Vincent Van Gogh was clearly a man who saw the world from outside the frame. In his long walks through the countryside, he would come upon a hill, a windmill or a tree and see an intrinsic beauty that compelled him to feverishly paint, even though thousands of other people had passed the same hills, windmills and trees without giving them a second thought. If you carry out the venture idea exercise for one month, you will start to see the world in a different way and eventually you will become an Entrepreneurial Van Gogh who can identify opportunities where others see nothing.
However, unlike Van Gogh, who died a pauper, your new perspective from beyond The Herd will allow you to scoop up some cash by identifying and executing mini-ventures.
Exercise II: Your Fortune Magazine Interview
Pick one or two of your mini-venture ideas that you are most passionate about. For each one, answer the following questions as if you were being interviewed by a writer from Fortune magazine. This will force you to thoughtfully consider the challenges that your mini-venture will face and how you might address them on a macro level. It is also just plain fun to fantasize about your success – something you should not hesitate to do often and with unabashed relish.
The scenario is that you are the Founder of a successful venture. You moved on to other interests while the venture was doing well and the venture subsequently floundered. You have just announced your plans to return to the helm of the organization and now every major business publication wants to tell its readers how you plan to right the ship.
- What three decisions did you make early on that proved vital to your success?
- How did you address the three most significant threats to your business?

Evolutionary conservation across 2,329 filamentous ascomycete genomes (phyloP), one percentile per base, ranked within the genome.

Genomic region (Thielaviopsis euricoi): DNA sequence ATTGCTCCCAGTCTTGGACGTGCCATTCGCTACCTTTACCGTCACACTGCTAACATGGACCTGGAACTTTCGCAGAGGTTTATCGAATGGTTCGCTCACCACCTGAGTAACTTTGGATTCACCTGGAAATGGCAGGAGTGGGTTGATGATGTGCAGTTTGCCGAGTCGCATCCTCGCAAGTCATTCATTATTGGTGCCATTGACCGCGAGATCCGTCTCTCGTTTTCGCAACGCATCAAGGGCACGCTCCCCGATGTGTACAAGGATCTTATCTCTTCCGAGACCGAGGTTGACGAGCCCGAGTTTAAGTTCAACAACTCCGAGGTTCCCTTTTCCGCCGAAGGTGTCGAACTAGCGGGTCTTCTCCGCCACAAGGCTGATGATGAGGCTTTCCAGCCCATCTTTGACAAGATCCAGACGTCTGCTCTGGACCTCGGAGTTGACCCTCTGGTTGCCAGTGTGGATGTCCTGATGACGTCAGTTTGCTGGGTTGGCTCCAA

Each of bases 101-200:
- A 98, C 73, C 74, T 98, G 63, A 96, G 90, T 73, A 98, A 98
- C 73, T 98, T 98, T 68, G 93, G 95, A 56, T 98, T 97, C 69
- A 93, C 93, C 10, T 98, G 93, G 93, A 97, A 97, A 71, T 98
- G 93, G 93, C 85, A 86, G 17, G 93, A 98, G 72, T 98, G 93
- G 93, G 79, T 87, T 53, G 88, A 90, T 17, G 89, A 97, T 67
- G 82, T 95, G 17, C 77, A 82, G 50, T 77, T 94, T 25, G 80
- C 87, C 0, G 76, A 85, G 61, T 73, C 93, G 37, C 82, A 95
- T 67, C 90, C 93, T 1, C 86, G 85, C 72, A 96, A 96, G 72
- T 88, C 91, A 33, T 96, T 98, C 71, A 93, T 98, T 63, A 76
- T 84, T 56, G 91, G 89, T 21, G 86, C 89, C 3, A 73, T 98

- Despite your phenomenal initial success, mistakes were made. What do you view as the most significant mistake and what did you do to rectify it?
- It must have been nerve-wracking to start a business. What risks did you identify at the outset and what did you do to mitigate them?
- How did you establish and maintain your leadership position in the market?
- What happened? It seemed you were on top of the world when everything apparently fell apart.
- Knowing what you now know, what would you have done differently?
- I understand that you are again fully engaged in the business, what do you plan to do to turn the business around?
John Greathouse is a good friend and successful founder and venture capitalist who’s provided hands-on startup advice to emerging entrepreneurs at his blog infoChachkie since 2008. If you have any plans to leave “The Herd” or explore how you might start a business or side-project of your own, I’d highly recommend you check his work out. In the past few years hundreds of thousands of readers (including myself) have found his site worthy of their time.
John has also put together a totally free Mini-Venture Idea Worksheet for all of you to download. It’s meant to go hand-in hand with that above article and exercises. All John asks in return is that you follow him on Twitter or subscribe to his blog if you think his startup advice can be helpful as you build your own passionate career.
P.S. Remember to keep an eye out for the launch of a very powerful new (and free) tool for Live Your Legend readers early next week!
Oh and if you have any questions for John, leave them in the comments and I bet we can get him to answer them!